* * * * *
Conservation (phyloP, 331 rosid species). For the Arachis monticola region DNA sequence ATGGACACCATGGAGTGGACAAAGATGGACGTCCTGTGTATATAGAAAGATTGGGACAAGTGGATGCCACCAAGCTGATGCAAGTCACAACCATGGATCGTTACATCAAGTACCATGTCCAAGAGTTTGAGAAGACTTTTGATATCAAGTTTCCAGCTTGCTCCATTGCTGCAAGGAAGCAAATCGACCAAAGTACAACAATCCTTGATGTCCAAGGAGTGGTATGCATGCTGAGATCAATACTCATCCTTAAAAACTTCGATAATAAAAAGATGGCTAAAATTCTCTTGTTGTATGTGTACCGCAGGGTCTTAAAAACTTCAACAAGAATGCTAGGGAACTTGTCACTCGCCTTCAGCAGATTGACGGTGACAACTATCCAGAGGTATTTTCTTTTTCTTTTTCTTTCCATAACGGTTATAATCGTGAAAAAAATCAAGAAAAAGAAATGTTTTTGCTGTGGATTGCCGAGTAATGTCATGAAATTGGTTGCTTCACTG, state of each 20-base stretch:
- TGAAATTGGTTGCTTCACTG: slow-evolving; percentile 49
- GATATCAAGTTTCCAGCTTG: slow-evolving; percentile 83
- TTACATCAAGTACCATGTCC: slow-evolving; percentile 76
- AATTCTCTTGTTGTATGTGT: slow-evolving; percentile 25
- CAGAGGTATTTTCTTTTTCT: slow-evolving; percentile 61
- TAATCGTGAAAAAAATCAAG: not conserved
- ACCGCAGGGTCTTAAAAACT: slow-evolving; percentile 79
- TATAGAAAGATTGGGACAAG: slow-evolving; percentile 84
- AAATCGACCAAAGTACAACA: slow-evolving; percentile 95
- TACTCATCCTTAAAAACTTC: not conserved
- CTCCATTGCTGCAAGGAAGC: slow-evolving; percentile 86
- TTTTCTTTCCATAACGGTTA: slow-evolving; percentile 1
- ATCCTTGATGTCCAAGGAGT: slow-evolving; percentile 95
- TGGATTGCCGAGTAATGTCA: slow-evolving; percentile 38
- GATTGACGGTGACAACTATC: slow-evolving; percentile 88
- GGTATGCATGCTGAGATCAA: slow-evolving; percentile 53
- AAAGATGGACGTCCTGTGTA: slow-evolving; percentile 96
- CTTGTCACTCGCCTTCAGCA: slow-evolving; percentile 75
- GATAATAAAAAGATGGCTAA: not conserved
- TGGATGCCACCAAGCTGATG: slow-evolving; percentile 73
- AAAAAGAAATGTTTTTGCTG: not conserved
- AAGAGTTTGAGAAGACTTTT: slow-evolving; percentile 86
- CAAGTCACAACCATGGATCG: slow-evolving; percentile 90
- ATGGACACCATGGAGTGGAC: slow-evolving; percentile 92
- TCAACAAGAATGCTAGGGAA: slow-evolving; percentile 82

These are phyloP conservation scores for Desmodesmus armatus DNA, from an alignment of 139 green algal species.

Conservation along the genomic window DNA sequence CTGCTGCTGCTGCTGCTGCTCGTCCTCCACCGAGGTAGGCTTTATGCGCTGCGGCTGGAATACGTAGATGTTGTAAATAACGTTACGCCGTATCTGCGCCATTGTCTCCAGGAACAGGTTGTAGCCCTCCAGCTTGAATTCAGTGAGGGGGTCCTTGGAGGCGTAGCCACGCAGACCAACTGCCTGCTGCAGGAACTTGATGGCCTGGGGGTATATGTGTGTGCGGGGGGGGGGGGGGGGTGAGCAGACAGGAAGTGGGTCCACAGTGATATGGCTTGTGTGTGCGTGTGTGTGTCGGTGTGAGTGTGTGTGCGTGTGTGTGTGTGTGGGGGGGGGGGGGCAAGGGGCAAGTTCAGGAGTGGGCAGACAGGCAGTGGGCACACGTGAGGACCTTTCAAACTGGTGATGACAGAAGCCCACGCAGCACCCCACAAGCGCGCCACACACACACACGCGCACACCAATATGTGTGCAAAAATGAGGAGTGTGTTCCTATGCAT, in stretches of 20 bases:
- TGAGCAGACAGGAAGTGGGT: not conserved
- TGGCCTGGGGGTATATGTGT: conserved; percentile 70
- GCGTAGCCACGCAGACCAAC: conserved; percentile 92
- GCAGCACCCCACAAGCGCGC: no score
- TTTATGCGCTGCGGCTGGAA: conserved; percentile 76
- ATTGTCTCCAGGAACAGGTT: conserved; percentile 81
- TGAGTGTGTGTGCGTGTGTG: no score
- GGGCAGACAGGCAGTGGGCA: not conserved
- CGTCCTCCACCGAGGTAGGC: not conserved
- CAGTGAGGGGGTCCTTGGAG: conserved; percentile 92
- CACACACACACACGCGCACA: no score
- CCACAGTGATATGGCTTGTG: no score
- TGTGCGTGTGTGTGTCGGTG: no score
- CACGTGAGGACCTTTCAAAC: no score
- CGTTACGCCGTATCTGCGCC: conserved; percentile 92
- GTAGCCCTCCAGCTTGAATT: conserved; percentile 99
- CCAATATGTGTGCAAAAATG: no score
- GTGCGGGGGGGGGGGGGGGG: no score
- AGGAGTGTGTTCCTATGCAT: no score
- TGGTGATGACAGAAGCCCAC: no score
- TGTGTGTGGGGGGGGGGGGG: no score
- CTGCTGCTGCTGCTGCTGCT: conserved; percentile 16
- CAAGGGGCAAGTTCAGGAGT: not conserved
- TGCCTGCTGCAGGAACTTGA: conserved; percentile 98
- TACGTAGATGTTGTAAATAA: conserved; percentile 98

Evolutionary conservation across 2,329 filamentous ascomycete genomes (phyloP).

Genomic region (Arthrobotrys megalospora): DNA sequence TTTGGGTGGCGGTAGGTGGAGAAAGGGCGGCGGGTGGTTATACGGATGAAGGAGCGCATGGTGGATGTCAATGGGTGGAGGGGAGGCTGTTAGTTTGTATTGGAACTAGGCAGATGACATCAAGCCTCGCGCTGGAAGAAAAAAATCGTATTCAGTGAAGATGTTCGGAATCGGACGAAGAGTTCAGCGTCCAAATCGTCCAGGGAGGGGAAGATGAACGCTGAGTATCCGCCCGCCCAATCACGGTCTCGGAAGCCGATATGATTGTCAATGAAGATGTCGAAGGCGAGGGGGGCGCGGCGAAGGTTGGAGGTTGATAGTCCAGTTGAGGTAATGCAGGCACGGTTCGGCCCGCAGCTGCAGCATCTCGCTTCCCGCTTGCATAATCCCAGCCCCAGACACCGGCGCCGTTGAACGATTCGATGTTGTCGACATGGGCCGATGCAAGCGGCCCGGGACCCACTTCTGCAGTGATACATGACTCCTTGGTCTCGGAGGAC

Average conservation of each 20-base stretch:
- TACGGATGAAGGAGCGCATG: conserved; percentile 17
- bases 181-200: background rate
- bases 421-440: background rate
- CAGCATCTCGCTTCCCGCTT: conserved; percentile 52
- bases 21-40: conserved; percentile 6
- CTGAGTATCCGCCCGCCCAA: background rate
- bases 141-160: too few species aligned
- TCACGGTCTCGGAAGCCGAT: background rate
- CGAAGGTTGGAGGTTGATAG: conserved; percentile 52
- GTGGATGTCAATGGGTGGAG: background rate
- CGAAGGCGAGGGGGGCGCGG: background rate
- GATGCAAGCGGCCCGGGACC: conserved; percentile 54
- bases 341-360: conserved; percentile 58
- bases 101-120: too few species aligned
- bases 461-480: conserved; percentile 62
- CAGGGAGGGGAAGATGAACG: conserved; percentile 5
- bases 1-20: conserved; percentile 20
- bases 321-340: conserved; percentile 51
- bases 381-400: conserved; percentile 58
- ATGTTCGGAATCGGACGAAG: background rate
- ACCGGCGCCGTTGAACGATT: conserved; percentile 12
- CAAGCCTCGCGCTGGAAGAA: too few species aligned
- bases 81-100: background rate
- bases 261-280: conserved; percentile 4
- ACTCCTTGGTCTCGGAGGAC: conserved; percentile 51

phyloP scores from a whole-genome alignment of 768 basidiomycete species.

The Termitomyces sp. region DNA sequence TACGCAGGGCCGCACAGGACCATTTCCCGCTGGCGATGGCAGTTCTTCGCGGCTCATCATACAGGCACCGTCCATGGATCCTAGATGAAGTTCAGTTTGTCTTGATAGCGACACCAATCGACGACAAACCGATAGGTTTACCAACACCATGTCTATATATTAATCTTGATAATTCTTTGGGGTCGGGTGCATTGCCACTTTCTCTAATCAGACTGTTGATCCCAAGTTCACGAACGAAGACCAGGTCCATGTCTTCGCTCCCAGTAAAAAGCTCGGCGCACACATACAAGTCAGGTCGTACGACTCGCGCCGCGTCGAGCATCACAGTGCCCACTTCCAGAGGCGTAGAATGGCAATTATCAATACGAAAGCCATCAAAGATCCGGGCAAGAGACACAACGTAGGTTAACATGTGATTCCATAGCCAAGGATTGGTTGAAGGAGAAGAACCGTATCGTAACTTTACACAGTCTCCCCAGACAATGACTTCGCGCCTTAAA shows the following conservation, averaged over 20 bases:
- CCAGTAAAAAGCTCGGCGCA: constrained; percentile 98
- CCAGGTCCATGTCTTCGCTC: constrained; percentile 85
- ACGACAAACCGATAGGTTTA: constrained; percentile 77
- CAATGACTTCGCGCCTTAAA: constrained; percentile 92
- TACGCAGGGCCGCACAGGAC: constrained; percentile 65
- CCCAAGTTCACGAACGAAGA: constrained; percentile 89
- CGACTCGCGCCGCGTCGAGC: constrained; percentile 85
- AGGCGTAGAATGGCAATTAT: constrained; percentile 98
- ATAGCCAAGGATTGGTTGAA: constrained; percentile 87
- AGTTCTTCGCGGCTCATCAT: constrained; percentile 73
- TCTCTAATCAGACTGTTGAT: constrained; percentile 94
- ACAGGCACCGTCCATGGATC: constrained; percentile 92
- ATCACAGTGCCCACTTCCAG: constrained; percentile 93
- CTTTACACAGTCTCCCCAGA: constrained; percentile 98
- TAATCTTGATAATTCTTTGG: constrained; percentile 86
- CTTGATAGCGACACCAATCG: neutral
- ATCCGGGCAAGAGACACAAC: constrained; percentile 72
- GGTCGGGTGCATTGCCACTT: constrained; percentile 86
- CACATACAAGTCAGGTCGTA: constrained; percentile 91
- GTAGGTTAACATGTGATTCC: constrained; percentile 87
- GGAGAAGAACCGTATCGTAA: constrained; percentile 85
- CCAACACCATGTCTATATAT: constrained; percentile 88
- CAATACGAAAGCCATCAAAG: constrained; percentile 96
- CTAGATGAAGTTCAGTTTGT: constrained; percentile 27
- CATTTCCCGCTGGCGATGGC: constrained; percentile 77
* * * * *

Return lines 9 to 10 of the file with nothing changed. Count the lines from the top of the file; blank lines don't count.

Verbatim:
- TATAGAAAGATTGGGACAAG: slow-evolving; percentile 84
- AAATCGACCAAAGTACAACA: slow-evolving; percentile 95